“It doesn’t matter that I’m fit as a butcher’s dog, feel great…that I’ve had the disease and I’m bursting with antibodies,” he said in a video released on Twitter.
“We’ve got to interrupt the spread of the disease and one of the ways we can do that now is by self-isolating for 14 days when contacted by Test and Trace,” he added, saying he would lead the virus response from his Downing Street home.
Johnson spent three days in intensive care with coronavirus in April. This time round, he said he was not suffering any symptoms and health minister Matt Hancock on Monday described him as “full of beans”.
The prime minister was informed by the Test and Trace scheme that he should self-isolate after Conservative MP Lee Anderson, who Johnson met on Thursday, tested positive for the virus.
Johnson was out of action for nearly a month when he caught the virus during the first wave of infections from March.
But the Conservative Party leader said he would have “plenty more to say by Zoom and other means of electronic communication” during this spell in isolation.
The British leader has said his coronavirus case was seriously worsened by being overweight, but that he had since lost 26 pounds (12 kilos).
“I am going to continue that diet, because you’ve got to search for the hero inside of yourself, in the hope that that individual is considerably slimmer,” he joked last month.
– Vaccine plea -Britain has been the worst-hit nation in Europe recording over 50,000 coronavirus deaths from 1.2 million positive cases.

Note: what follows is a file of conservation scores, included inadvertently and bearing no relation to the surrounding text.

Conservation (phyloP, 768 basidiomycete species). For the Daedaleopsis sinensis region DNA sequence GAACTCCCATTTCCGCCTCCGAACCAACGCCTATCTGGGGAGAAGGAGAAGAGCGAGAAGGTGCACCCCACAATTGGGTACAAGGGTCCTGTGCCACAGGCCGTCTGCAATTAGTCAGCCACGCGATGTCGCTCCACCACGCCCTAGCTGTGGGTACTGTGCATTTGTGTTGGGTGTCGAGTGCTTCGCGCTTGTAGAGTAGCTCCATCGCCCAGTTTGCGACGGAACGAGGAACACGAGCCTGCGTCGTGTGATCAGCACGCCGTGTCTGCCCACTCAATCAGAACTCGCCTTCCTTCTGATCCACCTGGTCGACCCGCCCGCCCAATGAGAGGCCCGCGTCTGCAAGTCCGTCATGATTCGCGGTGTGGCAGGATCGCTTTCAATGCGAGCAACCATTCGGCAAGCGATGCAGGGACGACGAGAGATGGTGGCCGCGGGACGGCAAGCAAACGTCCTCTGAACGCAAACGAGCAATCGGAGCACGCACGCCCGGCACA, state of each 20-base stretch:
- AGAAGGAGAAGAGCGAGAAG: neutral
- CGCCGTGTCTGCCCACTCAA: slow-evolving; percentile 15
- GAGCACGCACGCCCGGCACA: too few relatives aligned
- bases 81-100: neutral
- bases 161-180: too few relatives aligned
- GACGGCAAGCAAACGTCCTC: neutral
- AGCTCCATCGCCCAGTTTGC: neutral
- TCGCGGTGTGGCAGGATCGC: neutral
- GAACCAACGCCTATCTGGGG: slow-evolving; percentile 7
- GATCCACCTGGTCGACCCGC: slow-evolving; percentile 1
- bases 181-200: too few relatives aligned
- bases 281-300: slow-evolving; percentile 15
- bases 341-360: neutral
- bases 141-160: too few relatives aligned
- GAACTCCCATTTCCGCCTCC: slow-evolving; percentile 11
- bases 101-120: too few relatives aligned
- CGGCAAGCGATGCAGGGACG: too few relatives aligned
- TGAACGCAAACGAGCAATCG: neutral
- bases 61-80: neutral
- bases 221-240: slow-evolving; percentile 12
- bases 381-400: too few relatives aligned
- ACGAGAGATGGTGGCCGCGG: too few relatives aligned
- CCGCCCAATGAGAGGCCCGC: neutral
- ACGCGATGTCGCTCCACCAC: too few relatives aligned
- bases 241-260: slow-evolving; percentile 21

But Johnson said the country now had two “gigantic boxing gloves with which to wallop” the virus in the shape of mass rapid-turnaround testing and a potential vaccine that he said could be available for the most vulnerable citizens before Christmas.
The government announced on Monday that daily testing capacity is set to more than double early next year with the opening of two new “megalabs” processing up to 600,000 samples a day.
Health minister Hancock on Monday criticised groups that were opposed to taking the new vaccine, telling Times Radio that it was “entirely inappropriate”.
“We don’t propose, and allow vaccines in this country, unless they pass some of the most stringent safety requirements in the world,” he said.
“Getting a vaccine — whether it’s for flu or hopefully for coronavirus — is something that not only protects you but protects the people around you. So it’s a really important step,” he added.
News of Johnson’s self-isolation capped a tumultuous week which saw his controversial chief aide Dominic Cummings leave his post.
His departure came as part of an expected reset of Johnson’s wobbling premiership, but that now looks to be on hold with the prime minister confined to home.
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